Comic Review: Project Superpowers #5 (Dynamite)

From Dynamite, Project Superpowers #5 starts off with a powerful cover, courtesy of Francesco Mattina. It’s an Xray, or a skeleton, or something. But captivating and a nice graphic, all […]

From Dynamite, Project Superpowers #5 starts off with a powerful cover, courtesy of Francesco Mattina. It’s an Xray, or a skeleton, or something. But captivating and a nice graphic, all the more to attract the casual reader.

As a casual reader of the title myself, I delved into issue 5 and started to navigate its pages.

Writer Rob Williams, artist Sergio Davila and colourist Ulises Arreola bring us Imani’s earliest battle: Stand up to the neighbourhood bully. It’s Vincent Cromwell, the large, matchstick chewing tough guy. Standing up to Vincent is not an easy task.

Neither is standing up to the alien invader “P:Andora”, a superpowered evil giant.

It seems that the Earth’s armies are defeated, and only Imani and the “Spirit of the American Flag” are able to fight to protect us all. But there are helper heroes named Scarab, Black Terror and Masquerade. And a giant Samson. A lot of superpowers!

It’s the epic battle that we are accustomed to seeing in big-budget superhero movies: the heroes, wrapped (literally in this case) in the American flag, defending vaguely stated values. Big buildings are destroyed (potentially killing thousands of innocent citizens), tons of yelling and punching. Imani is front and centre for most of the action, which is commendable, but this issue is a bit too much of a whirlwind of conflict and battling heroes, each jumping in for their cameo.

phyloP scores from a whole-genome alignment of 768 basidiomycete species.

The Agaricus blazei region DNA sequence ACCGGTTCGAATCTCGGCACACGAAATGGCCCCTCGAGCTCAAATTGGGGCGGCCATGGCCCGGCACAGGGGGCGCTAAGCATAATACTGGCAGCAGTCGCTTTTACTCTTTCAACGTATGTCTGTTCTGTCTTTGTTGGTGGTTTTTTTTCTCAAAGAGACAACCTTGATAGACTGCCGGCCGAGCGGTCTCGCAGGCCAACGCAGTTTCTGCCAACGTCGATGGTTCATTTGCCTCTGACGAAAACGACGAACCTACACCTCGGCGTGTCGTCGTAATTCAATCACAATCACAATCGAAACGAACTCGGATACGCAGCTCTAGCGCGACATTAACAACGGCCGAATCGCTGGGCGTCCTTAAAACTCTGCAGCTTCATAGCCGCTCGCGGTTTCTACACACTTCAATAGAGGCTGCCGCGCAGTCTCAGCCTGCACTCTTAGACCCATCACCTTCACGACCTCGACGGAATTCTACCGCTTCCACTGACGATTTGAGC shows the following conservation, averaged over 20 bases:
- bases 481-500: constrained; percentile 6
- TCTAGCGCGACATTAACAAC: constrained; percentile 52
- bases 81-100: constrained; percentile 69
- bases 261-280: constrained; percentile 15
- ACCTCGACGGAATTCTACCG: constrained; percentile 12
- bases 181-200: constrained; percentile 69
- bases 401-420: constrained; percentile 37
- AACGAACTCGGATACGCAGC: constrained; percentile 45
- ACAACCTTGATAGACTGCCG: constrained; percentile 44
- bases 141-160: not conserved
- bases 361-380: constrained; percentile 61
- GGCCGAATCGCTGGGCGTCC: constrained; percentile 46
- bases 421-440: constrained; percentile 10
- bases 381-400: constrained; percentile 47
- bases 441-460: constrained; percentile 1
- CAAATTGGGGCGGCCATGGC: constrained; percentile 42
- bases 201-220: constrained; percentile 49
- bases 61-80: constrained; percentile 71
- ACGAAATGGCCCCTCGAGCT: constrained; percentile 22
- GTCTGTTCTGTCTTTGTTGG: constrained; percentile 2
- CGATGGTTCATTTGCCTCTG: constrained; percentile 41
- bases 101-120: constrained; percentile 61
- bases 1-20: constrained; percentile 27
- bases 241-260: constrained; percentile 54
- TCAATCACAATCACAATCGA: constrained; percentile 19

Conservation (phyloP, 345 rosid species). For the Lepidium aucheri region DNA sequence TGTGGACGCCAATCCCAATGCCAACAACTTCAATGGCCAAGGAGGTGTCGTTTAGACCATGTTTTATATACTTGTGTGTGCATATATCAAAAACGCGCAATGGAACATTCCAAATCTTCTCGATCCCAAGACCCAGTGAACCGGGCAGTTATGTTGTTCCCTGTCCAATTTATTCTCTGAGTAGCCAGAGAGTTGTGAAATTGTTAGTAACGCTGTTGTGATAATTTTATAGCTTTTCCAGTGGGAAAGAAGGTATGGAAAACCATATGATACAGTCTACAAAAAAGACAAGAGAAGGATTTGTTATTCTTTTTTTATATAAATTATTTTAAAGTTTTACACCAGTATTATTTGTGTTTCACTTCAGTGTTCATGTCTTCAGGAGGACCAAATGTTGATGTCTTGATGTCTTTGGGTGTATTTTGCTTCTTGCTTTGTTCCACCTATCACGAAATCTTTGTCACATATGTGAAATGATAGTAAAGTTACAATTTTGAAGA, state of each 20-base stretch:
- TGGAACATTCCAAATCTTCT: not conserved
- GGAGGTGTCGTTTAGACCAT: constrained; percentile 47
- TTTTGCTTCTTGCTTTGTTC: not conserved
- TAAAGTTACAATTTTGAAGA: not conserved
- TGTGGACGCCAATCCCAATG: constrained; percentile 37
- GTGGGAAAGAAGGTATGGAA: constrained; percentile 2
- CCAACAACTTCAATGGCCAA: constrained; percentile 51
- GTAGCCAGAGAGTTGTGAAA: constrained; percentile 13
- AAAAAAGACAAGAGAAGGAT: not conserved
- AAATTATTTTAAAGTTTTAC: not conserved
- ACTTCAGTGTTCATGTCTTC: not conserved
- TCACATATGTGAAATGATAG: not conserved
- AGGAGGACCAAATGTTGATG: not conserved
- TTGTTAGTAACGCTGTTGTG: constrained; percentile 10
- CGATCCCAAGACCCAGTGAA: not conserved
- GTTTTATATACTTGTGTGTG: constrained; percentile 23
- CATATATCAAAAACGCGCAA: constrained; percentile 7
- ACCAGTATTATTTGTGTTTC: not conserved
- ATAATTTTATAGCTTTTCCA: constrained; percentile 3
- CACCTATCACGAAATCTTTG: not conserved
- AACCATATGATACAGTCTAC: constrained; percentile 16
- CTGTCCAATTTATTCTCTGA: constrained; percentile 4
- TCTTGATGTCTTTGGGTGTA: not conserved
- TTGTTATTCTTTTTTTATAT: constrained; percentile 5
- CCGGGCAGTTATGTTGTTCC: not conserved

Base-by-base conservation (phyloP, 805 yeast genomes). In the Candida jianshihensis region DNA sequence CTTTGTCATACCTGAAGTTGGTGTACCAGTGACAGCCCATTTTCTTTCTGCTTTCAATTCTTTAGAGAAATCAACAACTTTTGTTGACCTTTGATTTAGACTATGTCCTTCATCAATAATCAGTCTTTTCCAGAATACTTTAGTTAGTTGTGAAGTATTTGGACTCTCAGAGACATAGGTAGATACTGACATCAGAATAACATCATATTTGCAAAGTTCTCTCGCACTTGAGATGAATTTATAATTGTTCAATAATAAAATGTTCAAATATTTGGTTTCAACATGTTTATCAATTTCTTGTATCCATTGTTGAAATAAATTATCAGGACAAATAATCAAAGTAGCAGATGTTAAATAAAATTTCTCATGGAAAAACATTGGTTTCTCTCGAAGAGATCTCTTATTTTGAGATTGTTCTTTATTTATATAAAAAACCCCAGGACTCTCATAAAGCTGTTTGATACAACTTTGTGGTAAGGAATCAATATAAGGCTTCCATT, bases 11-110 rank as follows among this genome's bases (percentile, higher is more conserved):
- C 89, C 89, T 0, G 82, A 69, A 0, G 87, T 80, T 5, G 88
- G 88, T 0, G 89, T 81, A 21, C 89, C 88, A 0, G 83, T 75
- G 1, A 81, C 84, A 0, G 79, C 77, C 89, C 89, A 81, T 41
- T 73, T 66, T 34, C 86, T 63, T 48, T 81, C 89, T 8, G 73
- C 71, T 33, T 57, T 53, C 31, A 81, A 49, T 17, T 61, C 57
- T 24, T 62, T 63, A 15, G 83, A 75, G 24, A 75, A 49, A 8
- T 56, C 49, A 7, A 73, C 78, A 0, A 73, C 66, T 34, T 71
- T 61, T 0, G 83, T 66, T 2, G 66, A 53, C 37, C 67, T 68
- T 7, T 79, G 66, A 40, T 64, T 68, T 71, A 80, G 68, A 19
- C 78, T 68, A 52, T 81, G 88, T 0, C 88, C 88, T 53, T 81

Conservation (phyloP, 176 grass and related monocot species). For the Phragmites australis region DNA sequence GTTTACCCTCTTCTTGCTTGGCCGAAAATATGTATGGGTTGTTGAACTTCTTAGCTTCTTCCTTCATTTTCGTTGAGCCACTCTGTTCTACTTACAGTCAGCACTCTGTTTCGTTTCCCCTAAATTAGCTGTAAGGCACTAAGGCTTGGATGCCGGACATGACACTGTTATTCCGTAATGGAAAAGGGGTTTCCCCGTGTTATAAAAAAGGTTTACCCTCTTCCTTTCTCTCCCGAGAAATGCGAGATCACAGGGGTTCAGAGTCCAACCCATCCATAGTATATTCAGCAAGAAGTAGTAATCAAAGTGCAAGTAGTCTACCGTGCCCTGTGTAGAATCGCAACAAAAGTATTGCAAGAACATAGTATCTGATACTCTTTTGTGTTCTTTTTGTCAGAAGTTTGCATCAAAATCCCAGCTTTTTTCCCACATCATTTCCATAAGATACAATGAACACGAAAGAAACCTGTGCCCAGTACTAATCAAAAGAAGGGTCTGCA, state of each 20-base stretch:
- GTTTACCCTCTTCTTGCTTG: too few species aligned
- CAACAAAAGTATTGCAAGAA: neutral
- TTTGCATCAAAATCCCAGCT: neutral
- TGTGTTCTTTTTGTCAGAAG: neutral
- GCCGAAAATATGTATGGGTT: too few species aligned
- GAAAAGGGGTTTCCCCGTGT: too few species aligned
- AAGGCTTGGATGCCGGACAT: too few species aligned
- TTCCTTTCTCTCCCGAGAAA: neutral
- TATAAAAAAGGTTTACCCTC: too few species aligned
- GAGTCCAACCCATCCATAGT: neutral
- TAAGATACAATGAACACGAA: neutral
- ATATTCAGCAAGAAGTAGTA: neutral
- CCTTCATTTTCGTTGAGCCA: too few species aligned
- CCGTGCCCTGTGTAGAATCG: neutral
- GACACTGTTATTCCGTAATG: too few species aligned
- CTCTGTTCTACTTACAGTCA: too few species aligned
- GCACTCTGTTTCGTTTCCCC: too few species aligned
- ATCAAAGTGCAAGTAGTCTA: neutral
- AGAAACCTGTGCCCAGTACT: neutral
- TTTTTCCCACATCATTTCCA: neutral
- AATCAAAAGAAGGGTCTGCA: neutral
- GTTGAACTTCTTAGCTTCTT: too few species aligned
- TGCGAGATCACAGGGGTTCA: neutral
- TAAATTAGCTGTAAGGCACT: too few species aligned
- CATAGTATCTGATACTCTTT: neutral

Artwork by Davila is explosive enough, but the story is convoluted and requires a lot of energy for a casual reader to digest.

Dynamite, Project Superheroes #5, $3.99 for 22 pages of content. No rating

Alan Spinney

About Alan Spinney

After a career of graphic design, art direction and copywriting, I still have a passion for words and pictures. I love it when a comic book comes together; the story is tight, and the drawings lead me forward. Art with words... the toughest storytelling technique to get right. Was this comic book worth your money? Let's see!!